Aussie medical instruments startup launches in Australia

Aussie startup Medibit has announced it will launch a medical instrument business in Australia this year.

The startup said on Wednesday that it would start shipping a new medical diagnostic instrument, known as a bovie medical unit, to Australian hospitals.

“Medibit’s bovie unit is designed to diagnose and treat diseases including HIV/AIDS, asthma, rheumatoid arthritis, multiple sclerosis, obesity and other serious conditions,” Medibits CEO Matt Pinder said in a statement.

“It has a fully-functional interface and includes a range of useful diagnostic tools for doctors and patients, including a standard, simple to use, online tool for easy access and analysis.”

The startup is targeting the country’s $100 billion hospital supply chain, with Medibity aiming to provide a “completely new and affordable medical tool to patients and health care providers across the country”.

“We are extremely excited to launch Medibite to the Australian market, as we believe Australia’s growing demand for high quality medical diagnostics will have a positive impact on our business,” Mr Pinder added.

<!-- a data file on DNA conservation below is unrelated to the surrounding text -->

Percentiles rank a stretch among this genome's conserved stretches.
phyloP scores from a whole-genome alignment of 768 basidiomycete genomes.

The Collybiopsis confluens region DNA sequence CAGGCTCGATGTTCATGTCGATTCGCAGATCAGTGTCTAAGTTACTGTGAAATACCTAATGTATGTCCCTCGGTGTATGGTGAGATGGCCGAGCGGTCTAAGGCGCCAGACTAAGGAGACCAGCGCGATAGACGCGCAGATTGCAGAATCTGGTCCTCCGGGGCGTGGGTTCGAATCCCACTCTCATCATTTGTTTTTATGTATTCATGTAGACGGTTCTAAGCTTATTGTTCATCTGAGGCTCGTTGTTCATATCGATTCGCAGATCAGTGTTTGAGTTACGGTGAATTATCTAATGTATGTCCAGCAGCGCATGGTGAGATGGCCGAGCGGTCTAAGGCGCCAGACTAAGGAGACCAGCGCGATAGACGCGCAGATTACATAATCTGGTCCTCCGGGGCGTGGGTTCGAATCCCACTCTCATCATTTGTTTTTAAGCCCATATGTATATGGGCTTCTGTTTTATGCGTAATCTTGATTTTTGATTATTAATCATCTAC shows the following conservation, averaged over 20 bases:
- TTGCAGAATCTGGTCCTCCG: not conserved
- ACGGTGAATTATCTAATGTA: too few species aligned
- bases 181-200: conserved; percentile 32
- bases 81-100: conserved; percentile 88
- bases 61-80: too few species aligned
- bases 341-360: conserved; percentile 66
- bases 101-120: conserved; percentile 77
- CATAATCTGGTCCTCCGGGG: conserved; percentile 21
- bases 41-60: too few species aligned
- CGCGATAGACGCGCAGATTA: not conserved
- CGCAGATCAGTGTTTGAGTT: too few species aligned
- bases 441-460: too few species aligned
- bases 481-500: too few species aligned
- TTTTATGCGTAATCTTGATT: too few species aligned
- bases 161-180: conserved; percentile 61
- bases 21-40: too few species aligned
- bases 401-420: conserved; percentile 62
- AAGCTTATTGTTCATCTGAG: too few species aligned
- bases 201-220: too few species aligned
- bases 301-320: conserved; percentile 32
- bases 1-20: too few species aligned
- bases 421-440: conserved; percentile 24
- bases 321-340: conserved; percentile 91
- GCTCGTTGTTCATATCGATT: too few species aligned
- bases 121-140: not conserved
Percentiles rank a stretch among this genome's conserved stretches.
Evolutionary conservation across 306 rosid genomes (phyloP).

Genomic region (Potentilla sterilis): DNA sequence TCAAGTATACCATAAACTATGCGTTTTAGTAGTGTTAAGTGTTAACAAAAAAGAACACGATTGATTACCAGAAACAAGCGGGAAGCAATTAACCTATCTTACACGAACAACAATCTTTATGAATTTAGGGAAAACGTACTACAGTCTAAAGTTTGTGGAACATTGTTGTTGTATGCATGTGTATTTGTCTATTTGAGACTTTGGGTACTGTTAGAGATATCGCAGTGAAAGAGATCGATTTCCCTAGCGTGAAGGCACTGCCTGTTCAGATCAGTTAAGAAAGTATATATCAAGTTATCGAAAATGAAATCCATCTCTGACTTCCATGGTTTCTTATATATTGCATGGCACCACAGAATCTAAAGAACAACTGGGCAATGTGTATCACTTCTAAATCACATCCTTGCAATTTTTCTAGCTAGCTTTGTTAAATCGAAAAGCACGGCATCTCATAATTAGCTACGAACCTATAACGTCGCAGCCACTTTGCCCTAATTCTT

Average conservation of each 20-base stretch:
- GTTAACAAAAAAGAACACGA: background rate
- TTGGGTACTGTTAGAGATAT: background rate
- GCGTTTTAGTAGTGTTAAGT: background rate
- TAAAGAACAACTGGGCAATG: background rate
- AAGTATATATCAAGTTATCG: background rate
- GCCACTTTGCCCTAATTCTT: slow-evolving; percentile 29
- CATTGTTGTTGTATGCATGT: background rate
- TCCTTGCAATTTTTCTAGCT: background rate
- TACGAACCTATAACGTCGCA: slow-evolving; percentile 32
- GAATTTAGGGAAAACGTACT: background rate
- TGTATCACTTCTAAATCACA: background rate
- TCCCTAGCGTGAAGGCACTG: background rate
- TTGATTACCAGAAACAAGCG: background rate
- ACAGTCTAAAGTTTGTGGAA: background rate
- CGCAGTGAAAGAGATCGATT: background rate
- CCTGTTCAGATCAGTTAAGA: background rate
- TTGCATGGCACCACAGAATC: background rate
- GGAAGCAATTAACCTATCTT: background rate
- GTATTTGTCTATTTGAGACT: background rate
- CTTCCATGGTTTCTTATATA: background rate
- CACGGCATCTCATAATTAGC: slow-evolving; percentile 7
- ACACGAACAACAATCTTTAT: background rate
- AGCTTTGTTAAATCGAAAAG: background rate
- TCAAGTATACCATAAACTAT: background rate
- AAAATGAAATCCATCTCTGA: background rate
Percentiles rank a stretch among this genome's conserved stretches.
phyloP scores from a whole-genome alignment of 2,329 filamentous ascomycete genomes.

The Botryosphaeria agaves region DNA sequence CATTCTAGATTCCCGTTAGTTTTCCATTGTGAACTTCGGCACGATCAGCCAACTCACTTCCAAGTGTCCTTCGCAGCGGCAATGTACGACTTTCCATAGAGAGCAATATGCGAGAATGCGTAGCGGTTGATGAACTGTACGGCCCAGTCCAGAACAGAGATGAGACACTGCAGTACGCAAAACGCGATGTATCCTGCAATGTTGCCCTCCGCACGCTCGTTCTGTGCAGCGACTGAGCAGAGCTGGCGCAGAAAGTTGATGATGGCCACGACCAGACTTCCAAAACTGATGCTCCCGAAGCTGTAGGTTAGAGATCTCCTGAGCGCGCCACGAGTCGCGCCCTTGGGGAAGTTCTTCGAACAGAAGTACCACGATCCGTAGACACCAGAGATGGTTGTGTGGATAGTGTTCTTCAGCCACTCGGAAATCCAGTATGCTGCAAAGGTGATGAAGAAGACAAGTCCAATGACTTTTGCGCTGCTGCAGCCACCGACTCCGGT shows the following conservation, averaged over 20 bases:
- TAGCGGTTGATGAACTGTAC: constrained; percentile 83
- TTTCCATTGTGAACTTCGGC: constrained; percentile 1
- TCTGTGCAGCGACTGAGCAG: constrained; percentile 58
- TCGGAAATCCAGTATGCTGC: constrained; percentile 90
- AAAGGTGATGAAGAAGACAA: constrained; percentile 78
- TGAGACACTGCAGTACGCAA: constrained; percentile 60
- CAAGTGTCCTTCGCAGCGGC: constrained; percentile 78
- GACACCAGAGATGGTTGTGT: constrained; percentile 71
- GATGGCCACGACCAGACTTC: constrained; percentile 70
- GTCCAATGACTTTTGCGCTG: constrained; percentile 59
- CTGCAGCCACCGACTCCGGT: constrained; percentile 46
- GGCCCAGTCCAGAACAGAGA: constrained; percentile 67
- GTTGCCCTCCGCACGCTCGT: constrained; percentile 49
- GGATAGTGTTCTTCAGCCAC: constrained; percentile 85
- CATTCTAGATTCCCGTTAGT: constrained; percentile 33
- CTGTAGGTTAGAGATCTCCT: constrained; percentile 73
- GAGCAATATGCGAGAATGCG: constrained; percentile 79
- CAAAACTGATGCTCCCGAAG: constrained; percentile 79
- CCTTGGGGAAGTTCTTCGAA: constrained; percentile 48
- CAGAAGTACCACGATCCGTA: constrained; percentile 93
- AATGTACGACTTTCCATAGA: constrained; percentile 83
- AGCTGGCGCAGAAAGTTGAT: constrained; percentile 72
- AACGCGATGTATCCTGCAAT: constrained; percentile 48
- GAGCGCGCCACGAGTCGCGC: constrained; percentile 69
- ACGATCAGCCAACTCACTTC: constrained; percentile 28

“We will be offering Medibites at the and online stores as well as in our retail stores and at our online store in Australia.”

The bovie has a standardised interface and is designed for doctors to use.

Photo: CEO Matt Bovell said the bovie would offer an easy-to-use interface that was able to diagnose HIV, asthma and rheumatism.

“The boey is designed so you can scan, examine, take apart and reassemble your bovie and it is all fully functional,” Mr Boveell said.

“You can get a full diagnostic, including blood tests, skin tests, respiratory tests and more.”

The company’s boeys will be manufactured at a facility in Perth and shipped to the Meditibity site in Sydney, the company said.

The biaverie, which is also known as an MRI, was developed by Dr Günter Düsseldorf, a doctor and inventor who invented the eye-tracking system, and has since become one of the most well-known inventors in the world.

The medical device, which has the potential to replace expensive MRI scanners, has a range that includes a diagnostic suite for all major conditions, including rheumatic heart disease, multiple myeloma, epilepsy, Parkinson’s disease, cancer and more.